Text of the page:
Has it become a hassle to care for the environment? Or worse, has it actually become passé to care in the first place?
While the ’90s made environmentalism cool again, some statistics indicate that identifying as a greenie may have gone the way of the erstwhile high-waisted jean or Friends hair. Yes, according to a 2014 Pew survey, Millennials, don’t wanna be called environmentalists.
Symptoms of the enviro-blahs abound. The percentage of we the people who consider ourselves sympathetic to environmental issues fell from 55 to 41 percent between 2000 and 2015, according to an ongoing Gallup poll. The same poll reveals that public support for stricter pollution for businesses and industry shrank from 84 percent 65 percent from 2007 to 2014.
These blahs don’t just extend to policy and perception. They can have direct bearing on our actions, too—at least in the case of the National Geographic 2012 Greendex survey that found Americans are now least likely to use our own reusable bags, out of the 18 countries participating, which range from Argentina to Russia.
Does all this spell the end of our love affair with all things green? To help determine if we’ve just lost that lovin’ feeling, we invited John Barrett, JD, MA, interim executive director at Brushwood Center at Ryerson Woods and Kevin Ogrozalek, MS, of the Center for Humans and Nature to join us for this month’s EcoMyths segment on Worldview.
Smell Ya Later, Quick Conclusions!</h3
Thing about data is…there’s tons of it. Looking at any stat in isolation is like reading one Facebook status update and assuming you now know everything about a person (seriously, you at least need to see a few before Facebook posts can truly define someone’s personality!). The other side of the statistical spectrum is decidedly more feel-good in the earth-friendliness department.
- In a 2014 Pew survey, nearly three quarters of respondents agreed with the principle that the country “should do whatever it takes to protect the environment.”
- In the National Geographic Greendex survey cited above, more than three quarters of Americans (78 percent) intend to make at least some improvement to personal habits, with 22 percent interested in making a significant or very significant improvement in personal impact on the long-term wellbeing of the environment.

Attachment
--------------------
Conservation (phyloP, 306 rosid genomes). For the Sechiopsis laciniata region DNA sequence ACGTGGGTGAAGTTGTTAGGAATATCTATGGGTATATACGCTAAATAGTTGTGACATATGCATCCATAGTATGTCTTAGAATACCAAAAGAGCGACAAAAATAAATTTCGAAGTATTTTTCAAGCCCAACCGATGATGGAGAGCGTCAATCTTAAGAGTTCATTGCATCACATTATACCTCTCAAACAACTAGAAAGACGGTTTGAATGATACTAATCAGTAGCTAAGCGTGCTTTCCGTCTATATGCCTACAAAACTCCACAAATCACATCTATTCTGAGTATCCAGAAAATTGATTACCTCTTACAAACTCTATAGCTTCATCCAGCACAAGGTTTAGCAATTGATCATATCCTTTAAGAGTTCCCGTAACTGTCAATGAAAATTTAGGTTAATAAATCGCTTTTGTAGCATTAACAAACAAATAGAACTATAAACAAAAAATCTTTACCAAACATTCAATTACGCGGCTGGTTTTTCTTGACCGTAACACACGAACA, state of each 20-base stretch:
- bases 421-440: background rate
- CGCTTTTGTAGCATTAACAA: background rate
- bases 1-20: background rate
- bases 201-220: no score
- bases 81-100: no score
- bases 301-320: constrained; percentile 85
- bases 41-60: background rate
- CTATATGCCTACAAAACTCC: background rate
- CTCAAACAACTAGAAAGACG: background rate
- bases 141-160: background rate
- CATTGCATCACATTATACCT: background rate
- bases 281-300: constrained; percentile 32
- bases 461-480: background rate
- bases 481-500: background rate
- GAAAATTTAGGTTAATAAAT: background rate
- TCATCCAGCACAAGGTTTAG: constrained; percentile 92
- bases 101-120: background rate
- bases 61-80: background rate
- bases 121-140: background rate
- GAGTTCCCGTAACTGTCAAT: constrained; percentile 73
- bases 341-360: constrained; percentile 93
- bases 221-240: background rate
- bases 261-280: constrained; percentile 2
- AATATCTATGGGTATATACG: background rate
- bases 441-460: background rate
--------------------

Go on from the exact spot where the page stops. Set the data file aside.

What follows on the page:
- And, according to Cone Communications’ Green Gap Trend Tracker, 71 percent of Americans consider the environment when they shop, up from 66 percent in 2008.
Even our leisure activities speak to care for the natural world. Ogorzalek points out that 292 million people visited our national parks in 2014, while 700 million people visited wildlife in global zoos and aquariums. More of us grow our own veggies now than we did five years ago, and cities from Washington, DC, and Denver to Lexington, Ky., have more than doubled their bike commuter share since 2000.
We’re all in a relationship with the world in which we live—some of us are just more likely to put a ring on it by claiming the label “environmentalist.”
We Still Care…And So What?
That we care about nature or the environment may seem insignificant, points out Barrett. What matters is how we demonstrate said caring.
“I think the important part about caring is that it is the catalyst for specific behavior,” he says. “A person is generally going to make deliberate choices based on what they feel or care about.”
Even the busiest of us show we care in obvious ways, says Ogorzalek, from donating to a cause or choosing a microbead-free face wash at the store, to simply choosing to sit outside to read the morning news.
So, is caring about the environment passé? Depends on how you look at it. When you strip away the politics and the perceptions, many of us still demonstrate plenty of care for the environment.
Maybe, as Barrett says, it’s actually a signal of the movement’s success that entire communities of people have adopted environmentally conscious behaviors, like recycling—but have come to view these actions as just another part of the typical day.
One Green Thing
Show some affection for Mama Earth by picking up litter at your fave outdoor spot.
—As part of our partnership with Chicago Public Media/WBEZ, this content may also appear on the Worldview page.